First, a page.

Making wood shutters is so easy and way more cost-effective than buying them or vinyl shutters! Follow this easy tutorial for step-by-step instructions.
The siding on our house is super plain and there is no framing around the windows. I wanted to amp up the curb appeal on our home so I decided to add shutters.
I searched and researched online for weeks trying to find the perfect shutters but I always got hung up on the price tag! They were all so expensive.
Finally, I decided to just build my own. That way I could make sure they were the right size, the right color, and way cheaper!
I built the shutters out of basic lumber, the cheapest, longest boards you can find. Because of that, it only cost me about $15 for a pair of shutters. I used a gel stain on them (that matched the gel stain on my garage) and spray-on weather coat.
If you’re looking for a more natural wood look and don’t want to stain the boards, I’d go with a slightly more expensive cedar wood. That way it will be more naturally weather resistant and still give you that natural, weathered look.
I did my shutters the exact length of my windows. The cross pieces on the shutters were 1/2 inch from the edge on both sides to give that classic board and batten look.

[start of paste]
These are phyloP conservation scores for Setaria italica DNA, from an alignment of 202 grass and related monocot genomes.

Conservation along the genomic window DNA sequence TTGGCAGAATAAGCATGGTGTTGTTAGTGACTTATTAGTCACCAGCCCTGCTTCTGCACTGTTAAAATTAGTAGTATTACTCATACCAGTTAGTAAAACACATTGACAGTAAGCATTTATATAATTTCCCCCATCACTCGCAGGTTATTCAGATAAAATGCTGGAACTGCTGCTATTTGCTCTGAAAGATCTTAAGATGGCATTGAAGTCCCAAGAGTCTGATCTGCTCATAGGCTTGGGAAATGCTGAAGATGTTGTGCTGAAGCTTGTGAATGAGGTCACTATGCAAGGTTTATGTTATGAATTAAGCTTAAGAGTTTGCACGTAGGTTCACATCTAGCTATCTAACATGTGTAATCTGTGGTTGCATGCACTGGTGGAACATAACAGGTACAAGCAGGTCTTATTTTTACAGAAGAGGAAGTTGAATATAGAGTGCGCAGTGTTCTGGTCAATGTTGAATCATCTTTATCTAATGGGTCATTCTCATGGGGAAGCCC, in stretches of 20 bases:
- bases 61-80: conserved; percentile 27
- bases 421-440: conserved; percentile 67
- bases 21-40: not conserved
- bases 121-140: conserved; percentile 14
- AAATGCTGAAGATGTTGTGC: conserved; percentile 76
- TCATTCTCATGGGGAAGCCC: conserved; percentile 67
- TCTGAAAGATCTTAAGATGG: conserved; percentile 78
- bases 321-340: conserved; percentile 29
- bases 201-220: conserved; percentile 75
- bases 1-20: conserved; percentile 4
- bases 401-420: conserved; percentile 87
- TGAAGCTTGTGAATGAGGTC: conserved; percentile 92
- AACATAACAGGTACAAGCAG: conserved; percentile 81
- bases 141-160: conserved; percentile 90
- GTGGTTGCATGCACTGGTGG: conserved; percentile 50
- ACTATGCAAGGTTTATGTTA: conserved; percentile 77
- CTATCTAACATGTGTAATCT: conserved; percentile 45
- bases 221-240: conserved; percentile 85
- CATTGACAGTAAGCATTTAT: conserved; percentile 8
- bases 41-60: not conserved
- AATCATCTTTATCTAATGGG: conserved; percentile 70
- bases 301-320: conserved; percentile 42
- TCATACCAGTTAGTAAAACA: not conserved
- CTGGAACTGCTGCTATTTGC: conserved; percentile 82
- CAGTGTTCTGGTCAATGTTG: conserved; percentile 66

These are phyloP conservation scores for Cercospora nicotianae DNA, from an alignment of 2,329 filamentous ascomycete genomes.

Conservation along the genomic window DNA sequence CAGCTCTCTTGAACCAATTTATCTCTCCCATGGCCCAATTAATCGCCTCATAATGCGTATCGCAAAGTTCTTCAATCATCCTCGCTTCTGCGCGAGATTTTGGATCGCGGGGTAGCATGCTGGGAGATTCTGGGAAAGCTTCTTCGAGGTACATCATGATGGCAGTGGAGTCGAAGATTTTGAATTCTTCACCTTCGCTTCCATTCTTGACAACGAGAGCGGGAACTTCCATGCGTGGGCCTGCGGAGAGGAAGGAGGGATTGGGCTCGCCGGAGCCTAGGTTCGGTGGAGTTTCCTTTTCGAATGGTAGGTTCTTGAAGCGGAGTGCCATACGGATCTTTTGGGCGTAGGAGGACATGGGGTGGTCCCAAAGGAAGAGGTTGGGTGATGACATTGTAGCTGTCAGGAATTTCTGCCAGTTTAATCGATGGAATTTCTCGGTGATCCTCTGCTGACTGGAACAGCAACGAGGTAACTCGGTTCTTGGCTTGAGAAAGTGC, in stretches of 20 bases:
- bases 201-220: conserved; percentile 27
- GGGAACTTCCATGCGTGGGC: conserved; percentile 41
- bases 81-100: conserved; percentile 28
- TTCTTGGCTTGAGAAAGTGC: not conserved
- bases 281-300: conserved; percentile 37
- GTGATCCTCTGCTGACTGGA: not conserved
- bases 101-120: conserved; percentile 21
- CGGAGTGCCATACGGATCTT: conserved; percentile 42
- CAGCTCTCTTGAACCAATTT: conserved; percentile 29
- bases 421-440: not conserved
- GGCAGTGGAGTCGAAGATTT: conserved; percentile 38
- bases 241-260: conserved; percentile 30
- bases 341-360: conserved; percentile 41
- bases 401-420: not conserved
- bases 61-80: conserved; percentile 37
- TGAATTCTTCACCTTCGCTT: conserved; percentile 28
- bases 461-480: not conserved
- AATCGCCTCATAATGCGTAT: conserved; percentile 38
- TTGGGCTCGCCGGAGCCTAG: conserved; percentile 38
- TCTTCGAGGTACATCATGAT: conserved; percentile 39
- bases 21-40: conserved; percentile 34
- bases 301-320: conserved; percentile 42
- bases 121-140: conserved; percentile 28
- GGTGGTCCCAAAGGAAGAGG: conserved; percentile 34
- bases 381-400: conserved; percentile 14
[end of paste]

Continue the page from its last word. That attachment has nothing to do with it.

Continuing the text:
If you want wider shutters, simply add an additional board onto the shutters. So you would have a 4 board shutter instead of a 3 board shutter.
Supplies for DIY Wood Shutters
- 1x4x8 Furring Strip Board
- DeWalt Skill Saw
- Saw Horse Set
- Trigger Clamps
- Wood Glue
- Finish Nails
- 3-inch Screws
- DeWalt Cordless Drill
How to Build DIY Wood Shutters
- Cut your boards to length. I used 3 boards on each shutter if you want them wider you could use 4 boards.
- Cut the cross pieces to length. For a traditional board and batten look, this length is 1 inch shorter than the width of your shutter. When you center the cross piece, it will come 1/2 inch in on each side.
- Choose a spacer width for your shutters. I used a piece of cardboard because I liked the spacing it provided.
- With the spacers inserted between the shutter boards, clamp the boards that will make up 1 shutter together.
- Place the cross pieces on the shutter, measuring up from the bottom and top to ensure they are evenly space. I placed mine 4 inches from the top and bottom. You can do whatever look you like best.
- Glue the cross pieces onto the shutter boards and then use a finish nail to secure them.
- Once all your shutters are complete, hang them up flush with your windows using outdoor wood screws.
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